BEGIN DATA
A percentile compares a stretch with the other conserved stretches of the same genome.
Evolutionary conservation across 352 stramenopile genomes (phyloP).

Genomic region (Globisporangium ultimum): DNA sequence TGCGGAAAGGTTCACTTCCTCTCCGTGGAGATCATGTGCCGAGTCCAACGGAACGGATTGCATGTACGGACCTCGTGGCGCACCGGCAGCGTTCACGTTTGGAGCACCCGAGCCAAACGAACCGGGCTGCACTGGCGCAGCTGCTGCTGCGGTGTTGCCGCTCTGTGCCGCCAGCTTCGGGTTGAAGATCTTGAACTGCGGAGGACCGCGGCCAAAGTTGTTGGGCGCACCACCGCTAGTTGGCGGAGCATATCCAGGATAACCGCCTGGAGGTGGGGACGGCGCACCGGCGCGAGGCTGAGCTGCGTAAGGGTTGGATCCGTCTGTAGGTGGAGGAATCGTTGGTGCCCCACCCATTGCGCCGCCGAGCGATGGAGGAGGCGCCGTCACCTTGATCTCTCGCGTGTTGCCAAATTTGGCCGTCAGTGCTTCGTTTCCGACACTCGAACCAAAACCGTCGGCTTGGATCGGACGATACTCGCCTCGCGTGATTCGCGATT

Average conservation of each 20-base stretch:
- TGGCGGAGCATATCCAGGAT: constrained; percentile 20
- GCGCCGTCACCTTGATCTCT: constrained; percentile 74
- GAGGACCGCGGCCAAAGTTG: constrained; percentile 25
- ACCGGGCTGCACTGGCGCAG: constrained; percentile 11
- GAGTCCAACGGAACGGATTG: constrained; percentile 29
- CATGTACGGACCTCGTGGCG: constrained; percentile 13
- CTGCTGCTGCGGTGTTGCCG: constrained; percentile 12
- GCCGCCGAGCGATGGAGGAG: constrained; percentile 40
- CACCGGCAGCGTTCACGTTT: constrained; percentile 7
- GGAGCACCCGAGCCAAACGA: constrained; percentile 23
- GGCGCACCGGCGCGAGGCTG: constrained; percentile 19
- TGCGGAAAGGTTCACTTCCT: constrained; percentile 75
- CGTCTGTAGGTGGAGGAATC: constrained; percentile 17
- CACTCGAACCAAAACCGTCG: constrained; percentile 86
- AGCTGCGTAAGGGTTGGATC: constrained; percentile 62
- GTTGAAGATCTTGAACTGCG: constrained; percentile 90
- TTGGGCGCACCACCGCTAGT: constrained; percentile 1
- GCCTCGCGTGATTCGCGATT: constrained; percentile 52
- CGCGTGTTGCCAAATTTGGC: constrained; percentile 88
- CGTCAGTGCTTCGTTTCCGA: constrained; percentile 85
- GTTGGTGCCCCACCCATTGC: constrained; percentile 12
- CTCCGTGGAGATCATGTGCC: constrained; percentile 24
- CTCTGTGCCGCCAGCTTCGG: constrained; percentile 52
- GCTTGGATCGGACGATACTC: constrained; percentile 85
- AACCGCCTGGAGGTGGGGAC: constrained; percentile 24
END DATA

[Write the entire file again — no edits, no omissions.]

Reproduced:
A percentile compares a stretch with the other conserved stretches of the same genome.
Evolutionary conservation across 352 stramenopile genomes (phyloP).

Genomic region (Globisporangium ultimum): DNA sequence TGCGGAAAGGTTCACTTCCTCTCCGTGGAGATCATGTGCCGAGTCCAACGGAACGGATTGCATGTACGGACCTCGTGGCGCACCGGCAGCGTTCACGTTTGGAGCACCCGAGCCAAACGAACCGGGCTGCACTGGCGCAGCTGCTGCTGCGGTGTTGCCGCTCTGTGCCGCCAGCTTCGGGTTGAAGATCTTGAACTGCGGAGGACCGCGGCCAAAGTTGTTGGGCGCACCACCGCTAGTTGGCGGAGCATATCCAGGATAACCGCCTGGAGGTGGGGACGGCGCACCGGCGCGAGGCTGAGCTGCGTAAGGGTTGGATCCGTCTGTAGGTGGAGGAATCGTTGGTGCCCCACCCATTGCGCCGCCGAGCGATGGAGGAGGCGCCGTCACCTTGATCTCTCGCGTGTTGCCAAATTTGGCCGTCAGTGCTTCGTTTCCGACACTCGAACCAAAACCGTCGGCTTGGATCGGACGATACTCGCCTCGCGTGATTCGCGATT

Average conservation of each 20-base stretch:
- TGGCGGAGCATATCCAGGAT: constrained; percentile 20
- GCGCCGTCACCTTGATCTCT: constrained; percentile 74
- GAGGACCGCGGCCAAAGTTG: constrained; percentile 25
- ACCGGGCTGCACTGGCGCAG: constrained; percentile 11
- GAGTCCAACGGAACGGATTG: constrained; percentile 29
- CATGTACGGACCTCGTGGCG: constrained; percentile 13
- CTGCTGCTGCGGTGTTGCCG: constrained; percentile 12
- GCCGCCGAGCGATGGAGGAG: constrained; percentile 40
- CACCGGCAGCGTTCACGTTT: constrained; percentile 7
- GGAGCACCCGAGCCAAACGA: constrained; percentile 23
- GGCGCACCGGCGCGAGGCTG: constrained; percentile 19
- TGCGGAAAGGTTCACTTCCT: constrained; percentile 75
- CGTCTGTAGGTGGAGGAATC: constrained; percentile 17
- CACTCGAACCAAAACCGTCG: constrained; percentile 86
- AGCTGCGTAAGGGTTGGATC: constrained; percentile 62
- GTTGAAGATCTTGAACTGCG: constrained; percentile 90
- TTGGGCGCACCACCGCTAGT: constrained; percentile 1
- GCCTCGCGTGATTCGCGATT: constrained; percentile 52
- CGCGTGTTGCCAAATTTGGC: constrained; percentile 88
- CGTCAGTGCTTCGTTTCCGA: constrained; percentile 85
- GTTGGTGCCCCACCCATTGC: constrained; percentile 12
- CTCCGTGGAGATCATGTGCC: constrained; percentile 24
- CTCTGTGCCGCCAGCTTCGG: constrained; percentile 52
- GCTTGGATCGGACGATACTC: constrained; percentile 85
- AACCGCCTGGAGGTGGGGAC: constrained; percentile 24